The Center for Behavioral Health in the Institute for Brain Protection Sciences provides evidence-based mental health screening, consultation, evaluation, and treatment.
Children and adolescents have many challenges growing up today—social media, bullying, psychological trauma from events such as school shootings, anxiety, depression and many other stressors. The Center for Behavioral Health in the Institute for Brain Protection Sciences provides comprehensive mental and behavioral guidance and treatment using evidence-based assessment, consultation and intervention.
Our team of psychiatrists, psychologists, neuropsychologists and developmental pediatricians help patients and families navigate a complex world. We collaborate closely with specialists in areas such as neurology, sports medicine, hematology-oncology and other disciplines to help patients and families track and address developmental issues, build coping skills where needed and develop education plans to meet each child’s needs.
Our specialists also lead and support colleagues in research activities to develop best practices to share throughout the region and the country.
Our psychiatrists are medical doctors who treat mental health concerns in children and teens. They treat a variety of mental health problems, including ADHD, anxiety, depression, psychoses, eating disorders and behavioral problems, using a number of counseling techniques and sometimes prescription medication.
Our clinical psychologists assess, diagnose and treat psychological and mental health problems such as anxiety, depression, coping with pain and trauma-induced stress. Our team works with both patients and families and specializes in areas such as pain management, Cancer & Blood Disorders Institute and sports psychology.
Our neuropsychologists use a series of tests to assess, diagnose and develop a treatment plan for neurocognitive
disorders associated with brain-based conditions, such as a brain injury, stroke, late effects of cancer, epilepsy/seizures and etc. Most of our neuropsychology patients come through a referral from a doctor, teacher, school psychologist or other professional due to changes in memory, attention, behavior, socialization, emotional control, learning difficulties, or other cognitive concerns following a medical condition such as a concussion, traumatic brain injury, stroke, seizures, epilepsy, or exposure to chemotherapy and/or radiation.
Pediatric Developmental Medicine
The Pediatric Developmental Medicine Department at Johns Hopkins All Children's Hospital provides evaluation and management services for children with neuro-developmental and related learning disorders from birth to 15 years of age.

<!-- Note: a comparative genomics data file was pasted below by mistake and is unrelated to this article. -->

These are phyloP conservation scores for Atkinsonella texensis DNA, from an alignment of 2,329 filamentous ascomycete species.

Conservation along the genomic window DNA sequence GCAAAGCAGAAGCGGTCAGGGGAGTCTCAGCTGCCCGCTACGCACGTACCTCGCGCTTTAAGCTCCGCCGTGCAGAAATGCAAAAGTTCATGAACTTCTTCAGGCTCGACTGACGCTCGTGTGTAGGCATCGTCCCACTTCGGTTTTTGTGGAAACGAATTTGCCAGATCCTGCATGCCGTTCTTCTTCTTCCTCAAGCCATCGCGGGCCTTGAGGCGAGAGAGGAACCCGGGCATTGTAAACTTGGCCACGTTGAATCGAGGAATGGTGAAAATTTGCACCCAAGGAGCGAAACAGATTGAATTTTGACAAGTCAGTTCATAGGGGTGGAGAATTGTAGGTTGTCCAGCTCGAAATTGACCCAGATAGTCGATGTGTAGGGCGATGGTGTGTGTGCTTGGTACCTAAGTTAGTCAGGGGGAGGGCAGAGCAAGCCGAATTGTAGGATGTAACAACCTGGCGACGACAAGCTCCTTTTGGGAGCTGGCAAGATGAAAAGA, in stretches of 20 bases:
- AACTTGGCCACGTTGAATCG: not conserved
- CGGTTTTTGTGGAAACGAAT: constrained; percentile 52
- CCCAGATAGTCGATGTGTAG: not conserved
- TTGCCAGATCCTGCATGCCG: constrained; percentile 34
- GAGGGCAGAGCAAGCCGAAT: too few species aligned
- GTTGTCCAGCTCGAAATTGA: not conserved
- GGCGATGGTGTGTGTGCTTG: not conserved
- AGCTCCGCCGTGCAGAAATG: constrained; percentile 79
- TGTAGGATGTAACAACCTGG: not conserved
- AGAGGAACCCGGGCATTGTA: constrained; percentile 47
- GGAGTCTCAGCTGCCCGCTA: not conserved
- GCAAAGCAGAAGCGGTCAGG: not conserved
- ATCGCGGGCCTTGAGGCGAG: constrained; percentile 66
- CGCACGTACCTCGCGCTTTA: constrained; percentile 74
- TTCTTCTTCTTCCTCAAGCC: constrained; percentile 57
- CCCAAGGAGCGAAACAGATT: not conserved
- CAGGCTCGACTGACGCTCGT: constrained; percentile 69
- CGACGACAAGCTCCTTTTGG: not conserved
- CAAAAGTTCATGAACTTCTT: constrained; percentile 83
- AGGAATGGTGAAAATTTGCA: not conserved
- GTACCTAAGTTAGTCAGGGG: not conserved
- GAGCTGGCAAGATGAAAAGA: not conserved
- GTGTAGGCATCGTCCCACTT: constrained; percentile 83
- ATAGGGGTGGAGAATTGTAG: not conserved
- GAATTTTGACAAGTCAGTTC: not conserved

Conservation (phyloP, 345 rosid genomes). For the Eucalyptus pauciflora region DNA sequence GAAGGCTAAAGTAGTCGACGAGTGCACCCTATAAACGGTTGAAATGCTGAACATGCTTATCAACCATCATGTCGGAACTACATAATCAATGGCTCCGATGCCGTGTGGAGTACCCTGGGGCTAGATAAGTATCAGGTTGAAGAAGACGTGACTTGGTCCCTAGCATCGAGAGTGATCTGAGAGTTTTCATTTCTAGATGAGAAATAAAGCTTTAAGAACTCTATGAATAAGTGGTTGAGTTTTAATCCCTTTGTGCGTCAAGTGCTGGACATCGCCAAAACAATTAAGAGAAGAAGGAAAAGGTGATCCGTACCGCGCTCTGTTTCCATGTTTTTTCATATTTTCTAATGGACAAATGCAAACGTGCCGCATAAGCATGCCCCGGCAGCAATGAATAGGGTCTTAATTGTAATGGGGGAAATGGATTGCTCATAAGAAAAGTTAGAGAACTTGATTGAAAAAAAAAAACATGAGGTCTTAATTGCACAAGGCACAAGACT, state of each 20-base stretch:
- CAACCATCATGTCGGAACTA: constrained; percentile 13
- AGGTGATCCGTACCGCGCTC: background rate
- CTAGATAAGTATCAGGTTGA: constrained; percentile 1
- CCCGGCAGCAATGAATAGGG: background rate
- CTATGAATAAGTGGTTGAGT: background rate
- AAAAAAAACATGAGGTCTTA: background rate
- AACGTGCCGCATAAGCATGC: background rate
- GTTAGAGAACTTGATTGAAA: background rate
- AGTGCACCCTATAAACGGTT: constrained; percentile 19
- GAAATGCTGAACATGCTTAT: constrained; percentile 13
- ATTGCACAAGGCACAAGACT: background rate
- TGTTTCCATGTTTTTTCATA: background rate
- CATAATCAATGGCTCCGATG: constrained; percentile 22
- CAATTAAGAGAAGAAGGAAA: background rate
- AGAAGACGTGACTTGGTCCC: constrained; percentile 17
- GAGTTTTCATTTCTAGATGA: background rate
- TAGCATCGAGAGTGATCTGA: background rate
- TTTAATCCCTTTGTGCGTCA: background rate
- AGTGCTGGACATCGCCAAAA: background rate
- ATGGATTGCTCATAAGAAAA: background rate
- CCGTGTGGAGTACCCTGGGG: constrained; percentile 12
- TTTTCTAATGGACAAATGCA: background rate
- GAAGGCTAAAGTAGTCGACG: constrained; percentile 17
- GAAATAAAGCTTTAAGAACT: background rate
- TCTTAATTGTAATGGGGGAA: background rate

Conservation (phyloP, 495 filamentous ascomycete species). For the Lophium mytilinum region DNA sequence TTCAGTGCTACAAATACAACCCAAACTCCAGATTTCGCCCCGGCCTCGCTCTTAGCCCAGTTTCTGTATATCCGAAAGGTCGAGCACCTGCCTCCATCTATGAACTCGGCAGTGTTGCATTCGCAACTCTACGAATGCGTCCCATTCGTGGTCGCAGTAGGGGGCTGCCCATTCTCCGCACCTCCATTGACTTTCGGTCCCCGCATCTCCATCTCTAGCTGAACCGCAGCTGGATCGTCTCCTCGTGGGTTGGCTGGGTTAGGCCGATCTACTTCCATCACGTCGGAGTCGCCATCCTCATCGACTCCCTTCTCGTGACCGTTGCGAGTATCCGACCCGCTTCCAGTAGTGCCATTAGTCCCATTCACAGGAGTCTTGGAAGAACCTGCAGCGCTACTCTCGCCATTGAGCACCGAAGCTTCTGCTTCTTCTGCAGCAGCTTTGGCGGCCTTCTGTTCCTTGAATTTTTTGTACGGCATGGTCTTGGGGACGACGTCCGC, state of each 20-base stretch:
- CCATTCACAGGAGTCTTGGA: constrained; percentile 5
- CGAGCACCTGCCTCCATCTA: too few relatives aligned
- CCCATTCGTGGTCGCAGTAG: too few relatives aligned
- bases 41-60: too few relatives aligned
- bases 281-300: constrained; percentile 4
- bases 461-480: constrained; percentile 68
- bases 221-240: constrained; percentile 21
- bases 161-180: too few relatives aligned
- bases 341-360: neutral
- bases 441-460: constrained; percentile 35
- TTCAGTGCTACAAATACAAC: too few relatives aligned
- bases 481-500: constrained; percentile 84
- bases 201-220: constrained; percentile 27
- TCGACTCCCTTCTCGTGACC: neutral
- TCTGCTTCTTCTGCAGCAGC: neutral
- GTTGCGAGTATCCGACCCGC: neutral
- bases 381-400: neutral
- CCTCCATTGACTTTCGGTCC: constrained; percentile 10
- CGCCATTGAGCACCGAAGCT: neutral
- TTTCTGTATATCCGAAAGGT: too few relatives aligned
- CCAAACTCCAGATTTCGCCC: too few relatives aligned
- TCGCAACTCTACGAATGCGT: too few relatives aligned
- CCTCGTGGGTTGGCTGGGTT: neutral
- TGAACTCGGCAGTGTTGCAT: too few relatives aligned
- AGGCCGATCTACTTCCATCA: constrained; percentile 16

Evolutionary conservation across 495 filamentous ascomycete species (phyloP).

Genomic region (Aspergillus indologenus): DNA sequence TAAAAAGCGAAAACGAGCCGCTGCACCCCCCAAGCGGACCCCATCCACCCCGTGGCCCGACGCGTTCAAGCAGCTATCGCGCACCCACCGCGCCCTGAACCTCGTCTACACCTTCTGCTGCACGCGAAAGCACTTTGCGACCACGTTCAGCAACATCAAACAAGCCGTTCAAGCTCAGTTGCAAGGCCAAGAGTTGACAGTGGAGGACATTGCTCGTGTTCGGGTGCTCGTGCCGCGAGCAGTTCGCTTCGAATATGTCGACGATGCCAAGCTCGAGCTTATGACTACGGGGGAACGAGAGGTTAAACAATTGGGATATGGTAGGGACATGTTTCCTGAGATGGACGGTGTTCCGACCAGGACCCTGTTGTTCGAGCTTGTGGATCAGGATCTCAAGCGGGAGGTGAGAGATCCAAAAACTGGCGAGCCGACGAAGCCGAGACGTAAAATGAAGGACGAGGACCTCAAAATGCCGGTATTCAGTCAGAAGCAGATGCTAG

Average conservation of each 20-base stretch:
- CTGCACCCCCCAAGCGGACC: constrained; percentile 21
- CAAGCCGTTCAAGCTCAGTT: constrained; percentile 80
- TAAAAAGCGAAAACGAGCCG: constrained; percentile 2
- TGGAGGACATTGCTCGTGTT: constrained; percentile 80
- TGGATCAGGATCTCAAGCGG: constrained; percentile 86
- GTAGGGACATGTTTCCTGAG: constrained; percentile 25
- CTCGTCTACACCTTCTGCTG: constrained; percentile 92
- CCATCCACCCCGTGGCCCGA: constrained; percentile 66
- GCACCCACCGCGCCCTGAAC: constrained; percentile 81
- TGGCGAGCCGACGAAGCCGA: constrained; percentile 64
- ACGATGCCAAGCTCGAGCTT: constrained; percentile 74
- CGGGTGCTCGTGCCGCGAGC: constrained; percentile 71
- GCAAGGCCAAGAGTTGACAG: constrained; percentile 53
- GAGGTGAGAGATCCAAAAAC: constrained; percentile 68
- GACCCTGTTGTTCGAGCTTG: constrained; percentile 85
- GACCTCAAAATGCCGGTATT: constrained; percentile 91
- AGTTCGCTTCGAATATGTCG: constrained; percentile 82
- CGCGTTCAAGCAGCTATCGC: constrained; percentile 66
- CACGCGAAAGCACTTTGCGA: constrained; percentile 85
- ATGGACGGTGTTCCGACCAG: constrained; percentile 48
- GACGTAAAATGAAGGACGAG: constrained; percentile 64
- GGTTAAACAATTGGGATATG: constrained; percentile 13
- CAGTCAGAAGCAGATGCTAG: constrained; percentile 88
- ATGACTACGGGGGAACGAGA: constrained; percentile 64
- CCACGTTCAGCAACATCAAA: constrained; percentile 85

Questions? Give us a call
We know that you want the best possible care for your child. Our team is happy to assist you with your questions.
Our clinic is located on our main campus at Johns Hopkins All Children's Child Development and Rehabilitation Center.
Read articles on how we can help our children navigate difficult paths:
A neighbor discovered Jake and his wrecked Onewheel and called 911. The teen was airlifted by LifeLine, a critical care transport team, to Johns Hopkins All Children’s Emergency Center and admitted to the PICU. With support from the hospital’s Institute for Brain Protection Sciences and his family and community, Jake has continued to make a remarkable recovery.
Growing up on a farm in upstate New York, Jennifer Katzenstein, Ph.D., ABPP-CN, learned skills and a sense of work ethic that still impact her today as co-director of the Center for Behavioral Health. She talks about what drew her to the field of neuropsychology, and the future and potential of the center to help patients and families.
It’s important to be checking in with your kids every day – even if it’s awkward. Jennifer Katzenstein, Ph.D., ABPP-CN, director of psychology, neuropsychology and social work, helps us break down the components of the essential daily “check in.”
Jennifer Katzenstein, Ph.D., gives parents some important reminders about talking to your kids about stranger danger and safety.
Jennifer Katzenstein, Ph.D., provides tips for parents on helping kids ease back into social interactions, or lessen their time spent on electronic devices.